For a while I was sure that UNION ALL had better performance when dealing with multiple matches from SELECT * FROM table. But recently I revisited my code and the performance is negligible.

My code is pulling about 50 clientid from the events table, and it had about 100 datapoints for each clientid. This is the SQL:

UNION ALL

SELECT * FROM events
WHERE clientid = 'FC001'
AND datetime BETWEEN '2020-01-01 00:00' AND '2020-01-31 00:00'

UNION ALL

SELECT * FROM events
WHERE clientid = 'FC002'
AND datetime BETWEEN '2020-01-01 00:00' AND '2020-01-31 00:00'

UNION ALL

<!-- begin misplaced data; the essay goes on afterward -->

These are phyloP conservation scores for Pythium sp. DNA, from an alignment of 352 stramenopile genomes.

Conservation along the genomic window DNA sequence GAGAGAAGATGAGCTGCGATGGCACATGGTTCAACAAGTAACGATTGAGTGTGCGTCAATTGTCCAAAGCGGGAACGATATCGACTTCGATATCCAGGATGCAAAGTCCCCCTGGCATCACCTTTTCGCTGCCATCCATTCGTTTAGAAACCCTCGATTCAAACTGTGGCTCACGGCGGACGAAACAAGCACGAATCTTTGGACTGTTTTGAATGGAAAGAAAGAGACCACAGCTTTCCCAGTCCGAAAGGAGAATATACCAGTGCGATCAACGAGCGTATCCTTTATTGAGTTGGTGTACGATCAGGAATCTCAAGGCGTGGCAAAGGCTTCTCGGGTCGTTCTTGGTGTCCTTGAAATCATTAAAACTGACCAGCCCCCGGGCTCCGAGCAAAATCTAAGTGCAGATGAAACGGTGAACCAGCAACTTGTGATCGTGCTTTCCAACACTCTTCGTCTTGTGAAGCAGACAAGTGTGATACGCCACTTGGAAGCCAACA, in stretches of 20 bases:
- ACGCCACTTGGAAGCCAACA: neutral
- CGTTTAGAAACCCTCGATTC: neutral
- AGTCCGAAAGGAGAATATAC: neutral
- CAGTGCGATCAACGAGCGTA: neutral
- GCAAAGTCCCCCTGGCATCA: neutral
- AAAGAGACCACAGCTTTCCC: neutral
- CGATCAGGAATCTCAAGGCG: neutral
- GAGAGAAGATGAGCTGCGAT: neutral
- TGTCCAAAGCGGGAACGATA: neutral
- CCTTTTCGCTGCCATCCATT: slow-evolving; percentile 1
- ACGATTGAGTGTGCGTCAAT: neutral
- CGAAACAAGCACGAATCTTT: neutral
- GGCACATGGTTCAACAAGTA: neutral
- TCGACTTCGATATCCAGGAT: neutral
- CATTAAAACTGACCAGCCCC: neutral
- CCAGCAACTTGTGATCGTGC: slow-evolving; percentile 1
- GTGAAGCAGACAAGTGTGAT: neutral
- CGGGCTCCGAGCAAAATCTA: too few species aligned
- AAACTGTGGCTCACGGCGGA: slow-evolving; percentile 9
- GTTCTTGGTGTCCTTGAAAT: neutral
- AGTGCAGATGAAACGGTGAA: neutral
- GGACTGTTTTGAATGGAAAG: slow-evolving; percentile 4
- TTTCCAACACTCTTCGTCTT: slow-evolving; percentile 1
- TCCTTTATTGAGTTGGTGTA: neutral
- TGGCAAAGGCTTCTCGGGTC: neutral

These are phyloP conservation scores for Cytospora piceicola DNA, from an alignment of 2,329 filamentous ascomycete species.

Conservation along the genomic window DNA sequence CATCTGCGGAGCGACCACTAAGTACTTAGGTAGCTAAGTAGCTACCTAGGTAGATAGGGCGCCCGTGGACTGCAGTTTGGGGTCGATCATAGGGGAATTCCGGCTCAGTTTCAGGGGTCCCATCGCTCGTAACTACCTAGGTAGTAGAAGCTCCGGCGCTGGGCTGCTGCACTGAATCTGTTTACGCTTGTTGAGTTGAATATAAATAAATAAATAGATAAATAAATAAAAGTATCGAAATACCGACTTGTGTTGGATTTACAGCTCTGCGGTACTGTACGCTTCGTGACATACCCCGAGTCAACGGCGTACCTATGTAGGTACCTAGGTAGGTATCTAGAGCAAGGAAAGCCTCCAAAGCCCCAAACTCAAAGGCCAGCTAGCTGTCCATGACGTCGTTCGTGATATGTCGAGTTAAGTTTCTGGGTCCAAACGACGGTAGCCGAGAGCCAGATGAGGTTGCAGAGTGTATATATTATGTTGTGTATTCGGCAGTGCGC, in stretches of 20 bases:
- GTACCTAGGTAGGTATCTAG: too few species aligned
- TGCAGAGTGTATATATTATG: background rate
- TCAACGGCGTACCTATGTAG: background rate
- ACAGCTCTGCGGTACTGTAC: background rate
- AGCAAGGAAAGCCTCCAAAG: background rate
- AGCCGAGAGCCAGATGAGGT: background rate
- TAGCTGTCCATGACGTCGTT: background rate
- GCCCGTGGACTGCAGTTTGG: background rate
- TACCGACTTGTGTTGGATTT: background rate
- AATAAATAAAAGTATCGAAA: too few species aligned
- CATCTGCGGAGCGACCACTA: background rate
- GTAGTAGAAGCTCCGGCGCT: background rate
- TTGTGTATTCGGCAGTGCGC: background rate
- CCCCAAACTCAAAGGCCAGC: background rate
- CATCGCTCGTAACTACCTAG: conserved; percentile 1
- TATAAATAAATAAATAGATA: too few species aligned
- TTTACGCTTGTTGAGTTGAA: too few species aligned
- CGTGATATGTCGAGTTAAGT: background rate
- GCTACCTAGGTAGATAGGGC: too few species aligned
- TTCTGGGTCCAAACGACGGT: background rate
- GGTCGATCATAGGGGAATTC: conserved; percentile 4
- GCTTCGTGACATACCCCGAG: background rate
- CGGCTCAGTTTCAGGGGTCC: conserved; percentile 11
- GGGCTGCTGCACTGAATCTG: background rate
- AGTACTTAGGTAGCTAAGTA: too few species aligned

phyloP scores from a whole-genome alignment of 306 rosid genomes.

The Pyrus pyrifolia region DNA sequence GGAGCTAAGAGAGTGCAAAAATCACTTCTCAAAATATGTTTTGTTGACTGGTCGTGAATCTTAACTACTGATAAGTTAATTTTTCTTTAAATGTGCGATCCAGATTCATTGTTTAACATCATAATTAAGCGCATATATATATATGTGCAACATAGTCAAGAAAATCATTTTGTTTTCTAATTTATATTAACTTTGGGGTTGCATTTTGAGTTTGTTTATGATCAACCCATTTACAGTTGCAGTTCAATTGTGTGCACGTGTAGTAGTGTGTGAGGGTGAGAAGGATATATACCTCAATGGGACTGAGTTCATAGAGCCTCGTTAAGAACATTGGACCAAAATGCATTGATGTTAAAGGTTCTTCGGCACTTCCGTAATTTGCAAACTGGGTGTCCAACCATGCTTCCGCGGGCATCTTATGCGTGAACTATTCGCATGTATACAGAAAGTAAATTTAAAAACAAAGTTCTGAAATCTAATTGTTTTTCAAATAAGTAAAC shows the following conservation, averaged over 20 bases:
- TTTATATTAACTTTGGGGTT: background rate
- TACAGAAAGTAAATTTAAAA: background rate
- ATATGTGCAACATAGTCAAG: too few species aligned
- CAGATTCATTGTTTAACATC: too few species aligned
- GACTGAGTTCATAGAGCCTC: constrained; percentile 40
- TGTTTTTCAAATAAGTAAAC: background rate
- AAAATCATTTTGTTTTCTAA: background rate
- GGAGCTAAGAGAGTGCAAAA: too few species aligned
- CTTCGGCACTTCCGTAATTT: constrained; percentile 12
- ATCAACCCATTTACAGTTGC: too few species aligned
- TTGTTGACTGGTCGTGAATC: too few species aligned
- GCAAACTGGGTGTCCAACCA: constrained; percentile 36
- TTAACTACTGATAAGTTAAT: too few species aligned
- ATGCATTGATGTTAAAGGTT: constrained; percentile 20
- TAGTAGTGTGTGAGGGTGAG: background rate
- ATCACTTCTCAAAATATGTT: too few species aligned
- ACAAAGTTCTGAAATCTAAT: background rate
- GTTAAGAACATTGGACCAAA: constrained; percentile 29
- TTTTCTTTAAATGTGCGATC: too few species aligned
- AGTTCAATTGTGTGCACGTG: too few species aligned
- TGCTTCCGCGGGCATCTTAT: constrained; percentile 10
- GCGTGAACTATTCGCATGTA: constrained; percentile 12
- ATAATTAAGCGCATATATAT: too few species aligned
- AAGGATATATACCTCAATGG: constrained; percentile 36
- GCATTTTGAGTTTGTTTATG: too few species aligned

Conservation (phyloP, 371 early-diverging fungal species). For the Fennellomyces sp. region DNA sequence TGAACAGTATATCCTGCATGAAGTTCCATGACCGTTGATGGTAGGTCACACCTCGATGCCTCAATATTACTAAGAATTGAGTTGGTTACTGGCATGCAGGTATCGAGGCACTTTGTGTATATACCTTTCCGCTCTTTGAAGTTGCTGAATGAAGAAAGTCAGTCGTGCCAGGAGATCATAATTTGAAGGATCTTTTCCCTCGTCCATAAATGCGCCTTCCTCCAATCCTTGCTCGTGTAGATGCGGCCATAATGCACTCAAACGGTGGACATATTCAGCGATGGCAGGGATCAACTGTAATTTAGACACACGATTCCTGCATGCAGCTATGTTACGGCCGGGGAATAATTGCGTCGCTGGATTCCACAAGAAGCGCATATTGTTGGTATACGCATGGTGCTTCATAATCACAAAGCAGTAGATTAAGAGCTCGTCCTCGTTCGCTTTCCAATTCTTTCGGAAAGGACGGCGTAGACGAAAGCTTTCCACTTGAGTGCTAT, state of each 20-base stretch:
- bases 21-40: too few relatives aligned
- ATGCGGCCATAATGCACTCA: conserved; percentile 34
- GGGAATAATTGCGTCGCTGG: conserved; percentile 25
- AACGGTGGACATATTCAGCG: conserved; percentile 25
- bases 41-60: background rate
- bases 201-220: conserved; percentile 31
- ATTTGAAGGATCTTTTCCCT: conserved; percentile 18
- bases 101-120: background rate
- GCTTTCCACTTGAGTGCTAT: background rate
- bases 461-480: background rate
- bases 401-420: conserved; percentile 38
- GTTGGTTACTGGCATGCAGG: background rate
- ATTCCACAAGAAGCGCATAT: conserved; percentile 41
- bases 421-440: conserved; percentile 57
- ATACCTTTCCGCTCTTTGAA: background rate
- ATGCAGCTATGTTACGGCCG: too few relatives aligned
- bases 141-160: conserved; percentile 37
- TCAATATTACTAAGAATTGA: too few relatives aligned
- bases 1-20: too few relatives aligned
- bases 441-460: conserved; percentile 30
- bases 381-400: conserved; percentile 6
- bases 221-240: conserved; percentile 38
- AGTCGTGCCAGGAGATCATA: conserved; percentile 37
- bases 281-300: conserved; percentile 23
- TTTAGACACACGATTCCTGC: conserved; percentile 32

SELECT * FROM events
WHERE clientid = 'FC003'
AND datetime BETWEEN '2020-01-01 00:00' AND '2020-01-31 00:00'
...
...

And these are the results I got.

[2020-02-16T11:28:08.036Z]  getting entries from 2019-12-31T22:00:00.000Z  ----->  2020-01-31T21:59:59.999Z

[2020-02-16T11:28:08.650Z]  sql data 658ms

WHERE..IN

Now let's compare this to a WHERE..IN command for a list of clientids.

SELECT * FROM events
WHERE clientid IN ('FC001', 'FC002', 'FC003', ....)
AND datetime BETWEEN '2020-01-01 00:00' AND '2020-01-31 00:00'

Here are the results.

[2020-02-16T11:26:33.851Z]  getting entries from 2019-12-31T22:00:00.000Z  ----->  2020-01-31T21:59:59.999Z

[2020-02-16T11:26:34.501Z]  get sql data 650ms

As I see it the results are negligible. The events table is indexed by clientid, and data parsing is optimized.

In fact, further Googling shows that SQL experts even prefer WHERE..IN because the statement makes much more sense than a UNION ALL join.

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